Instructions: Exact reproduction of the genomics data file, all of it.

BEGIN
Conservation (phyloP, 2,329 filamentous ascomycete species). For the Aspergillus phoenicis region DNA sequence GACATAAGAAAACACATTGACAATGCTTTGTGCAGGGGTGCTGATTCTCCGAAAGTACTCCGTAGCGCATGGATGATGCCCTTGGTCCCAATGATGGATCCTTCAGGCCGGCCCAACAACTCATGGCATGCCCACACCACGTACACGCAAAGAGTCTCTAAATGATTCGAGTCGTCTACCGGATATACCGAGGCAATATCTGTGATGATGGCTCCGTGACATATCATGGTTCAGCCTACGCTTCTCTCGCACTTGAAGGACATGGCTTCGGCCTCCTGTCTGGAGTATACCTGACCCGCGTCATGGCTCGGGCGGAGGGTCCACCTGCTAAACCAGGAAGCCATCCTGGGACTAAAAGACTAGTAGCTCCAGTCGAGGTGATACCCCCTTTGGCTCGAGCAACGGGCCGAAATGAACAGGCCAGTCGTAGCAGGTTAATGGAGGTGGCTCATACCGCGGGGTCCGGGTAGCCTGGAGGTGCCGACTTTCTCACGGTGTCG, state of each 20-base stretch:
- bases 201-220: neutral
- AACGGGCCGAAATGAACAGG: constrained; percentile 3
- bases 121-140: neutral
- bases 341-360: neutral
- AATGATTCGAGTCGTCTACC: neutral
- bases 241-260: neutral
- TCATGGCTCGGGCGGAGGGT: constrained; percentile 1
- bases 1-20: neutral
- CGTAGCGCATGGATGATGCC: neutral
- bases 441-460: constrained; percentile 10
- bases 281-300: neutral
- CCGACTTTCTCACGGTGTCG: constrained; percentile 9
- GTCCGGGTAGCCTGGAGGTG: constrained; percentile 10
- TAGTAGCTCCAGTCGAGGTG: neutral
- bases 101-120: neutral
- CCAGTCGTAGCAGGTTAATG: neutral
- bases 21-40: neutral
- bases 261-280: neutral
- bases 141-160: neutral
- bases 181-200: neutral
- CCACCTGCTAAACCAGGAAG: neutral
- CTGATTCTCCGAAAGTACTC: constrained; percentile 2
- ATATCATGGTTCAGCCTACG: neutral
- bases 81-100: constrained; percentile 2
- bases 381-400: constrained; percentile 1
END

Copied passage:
Conservation (phyloP, 2,329 filamentous ascomycete species). For the Aspergillus phoenicis region DNA sequence GACATAAGAAAACACATTGACAATGCTTTGTGCAGGGGTGCTGATTCTCCGAAAGTACTCCGTAGCGCATGGATGATGCCCTTGGTCCCAATGATGGATCCTTCAGGCCGGCCCAACAACTCATGGCATGCCCACACCACGTACACGCAAAGAGTCTCTAAATGATTCGAGTCGTCTACCGGATATACCGAGGCAATATCTGTGATGATGGCTCCGTGACATATCATGGTTCAGCCTACGCTTCTCTCGCACTTGAAGGACATGGCTTCGGCCTCCTGTCTGGAGTATACCTGACCCGCGTCATGGCTCGGGCGGAGGGTCCACCTGCTAAACCAGGAAGCCATCCTGGGACTAAAAGACTAGTAGCTCCAGTCGAGGTGATACCCCCTTTGGCTCGAGCAACGGGCCGAAATGAACAGGCCAGTCGTAGCAGGTTAATGGAGGTGGCTCATACCGCGGGGTCCGGGTAGCCTGGAGGTGCCGACTTTCTCACGGTGTCG, state of each 20-base stretch:
- bases 201-220: neutral
- AACGGGCCGAAATGAACAGG: constrained; percentile 3
- bases 121-140: neutral
- bases 341-360: neutral
- AATGATTCGAGTCGTCTACC: neutral
- bases 241-260: neutral
- TCATGGCTCGGGCGGAGGGT: constrained; percentile 1
- bases 1-20: neutral
- CGTAGCGCATGGATGATGCC: neutral
- bases 441-460: constrained; percentile 10
- bases 281-300: neutral
- CCGACTTTCTCACGGTGTCG: constrained; percentile 9
- GTCCGGGTAGCCTGGAGGTG: constrained; percentile 10
- TAGTAGCTCCAGTCGAGGTG: neutral
- bases 101-120: neutral
- CCAGTCGTAGCAGGTTAATG: neutral
- bases 21-40: neutral
- bases 261-280: neutral
- bases 141-160: neutral
- bases 181-200: neutral
- CCACCTGCTAAACCAGGAAG: neutral
- CTGATTCTCCGAAAGTACTC: constrained; percentile 2
- ATATCATGGTTCAGCCTACG: neutral
- bases 81-100: constrained; percentile 2
- bases 381-400: constrained; percentile 1